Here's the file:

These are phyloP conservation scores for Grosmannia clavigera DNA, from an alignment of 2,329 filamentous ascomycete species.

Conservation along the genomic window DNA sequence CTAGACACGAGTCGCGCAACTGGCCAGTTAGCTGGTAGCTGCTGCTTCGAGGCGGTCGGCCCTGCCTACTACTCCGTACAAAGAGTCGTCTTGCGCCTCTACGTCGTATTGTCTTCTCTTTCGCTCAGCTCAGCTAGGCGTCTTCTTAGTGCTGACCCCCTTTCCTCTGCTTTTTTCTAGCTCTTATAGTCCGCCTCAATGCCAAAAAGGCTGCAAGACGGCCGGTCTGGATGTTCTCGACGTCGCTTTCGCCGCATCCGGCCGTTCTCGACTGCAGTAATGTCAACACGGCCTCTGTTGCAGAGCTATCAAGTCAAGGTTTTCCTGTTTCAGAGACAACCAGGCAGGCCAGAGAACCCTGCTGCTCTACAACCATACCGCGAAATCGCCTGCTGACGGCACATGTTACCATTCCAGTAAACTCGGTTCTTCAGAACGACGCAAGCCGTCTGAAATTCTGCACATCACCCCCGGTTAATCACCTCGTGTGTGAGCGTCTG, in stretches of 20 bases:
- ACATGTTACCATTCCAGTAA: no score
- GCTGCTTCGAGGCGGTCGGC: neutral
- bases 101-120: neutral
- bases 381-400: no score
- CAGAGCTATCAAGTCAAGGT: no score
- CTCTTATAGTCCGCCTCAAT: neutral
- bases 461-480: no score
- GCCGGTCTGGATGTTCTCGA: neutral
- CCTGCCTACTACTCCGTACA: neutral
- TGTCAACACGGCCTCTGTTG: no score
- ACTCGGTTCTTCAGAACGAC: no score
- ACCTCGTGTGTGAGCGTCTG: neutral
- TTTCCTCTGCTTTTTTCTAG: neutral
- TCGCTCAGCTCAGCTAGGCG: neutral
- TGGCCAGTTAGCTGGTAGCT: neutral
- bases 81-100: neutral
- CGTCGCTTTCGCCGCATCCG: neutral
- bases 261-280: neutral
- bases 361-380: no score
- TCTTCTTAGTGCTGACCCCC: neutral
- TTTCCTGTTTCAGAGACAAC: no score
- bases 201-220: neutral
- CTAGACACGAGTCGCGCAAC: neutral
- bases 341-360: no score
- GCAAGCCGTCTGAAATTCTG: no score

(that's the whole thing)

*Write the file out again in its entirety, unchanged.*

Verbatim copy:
These are phyloP conservation scores for Grosmannia clavigera DNA, from an alignment of 2,329 filamentous ascomycete species.

Conservation along the genomic window DNA sequence CTAGACACGAGTCGCGCAACTGGCCAGTTAGCTGGTAGCTGCTGCTTCGAGGCGGTCGGCCCTGCCTACTACTCCGTACAAAGAGTCGTCTTGCGCCTCTACGTCGTATTGTCTTCTCTTTCGCTCAGCTCAGCTAGGCGTCTTCTTAGTGCTGACCCCCTTTCCTCTGCTTTTTTCTAGCTCTTATAGTCCGCCTCAATGCCAAAAAGGCTGCAAGACGGCCGGTCTGGATGTTCTCGACGTCGCTTTCGCCGCATCCGGCCGTTCTCGACTGCAGTAATGTCAACACGGCCTCTGTTGCAGAGCTATCAAGTCAAGGTTTTCCTGTTTCAGAGACAACCAGGCAGGCCAGAGAACCCTGCTGCTCTACAACCATACCGCGAAATCGCCTGCTGACGGCACATGTTACCATTCCAGTAAACTCGGTTCTTCAGAACGACGCAAGCCGTCTGAAATTCTGCACATCACCCCCGGTTAATCACCTCGTGTGTGAGCGTCTG, in stretches of 20 bases:
- ACATGTTACCATTCCAGTAA: no score
- GCTGCTTCGAGGCGGTCGGC: neutral
- bases 101-120: neutral
- bases 381-400: no score
- CAGAGCTATCAAGTCAAGGT: no score
- CTCTTATAGTCCGCCTCAAT: neutral
- bases 461-480: no score
- GCCGGTCTGGATGTTCTCGA: neutral
- CCTGCCTACTACTCCGTACA: neutral
- TGTCAACACGGCCTCTGTTG: no score
- ACTCGGTTCTTCAGAACGAC: no score
- ACCTCGTGTGTGAGCGTCTG: neutral
- TTTCCTCTGCTTTTTTCTAG: neutral
- TCGCTCAGCTCAGCTAGGCG: neutral
- TGGCCAGTTAGCTGGTAGCT: neutral
- bases 81-100: neutral
- CGTCGCTTTCGCCGCATCCG: neutral
- bases 261-280: neutral
- bases 361-380: no score
- TCTTCTTAGTGCTGACCCCC: neutral
- TTTCCTGTTTCAGAGACAAC: no score
- bases 201-220: neutral
- CTAGACACGAGTCGCGCAAC: neutral
- bases 341-360: no score
- GCAAGCCGTCTGAAATTCTG: no score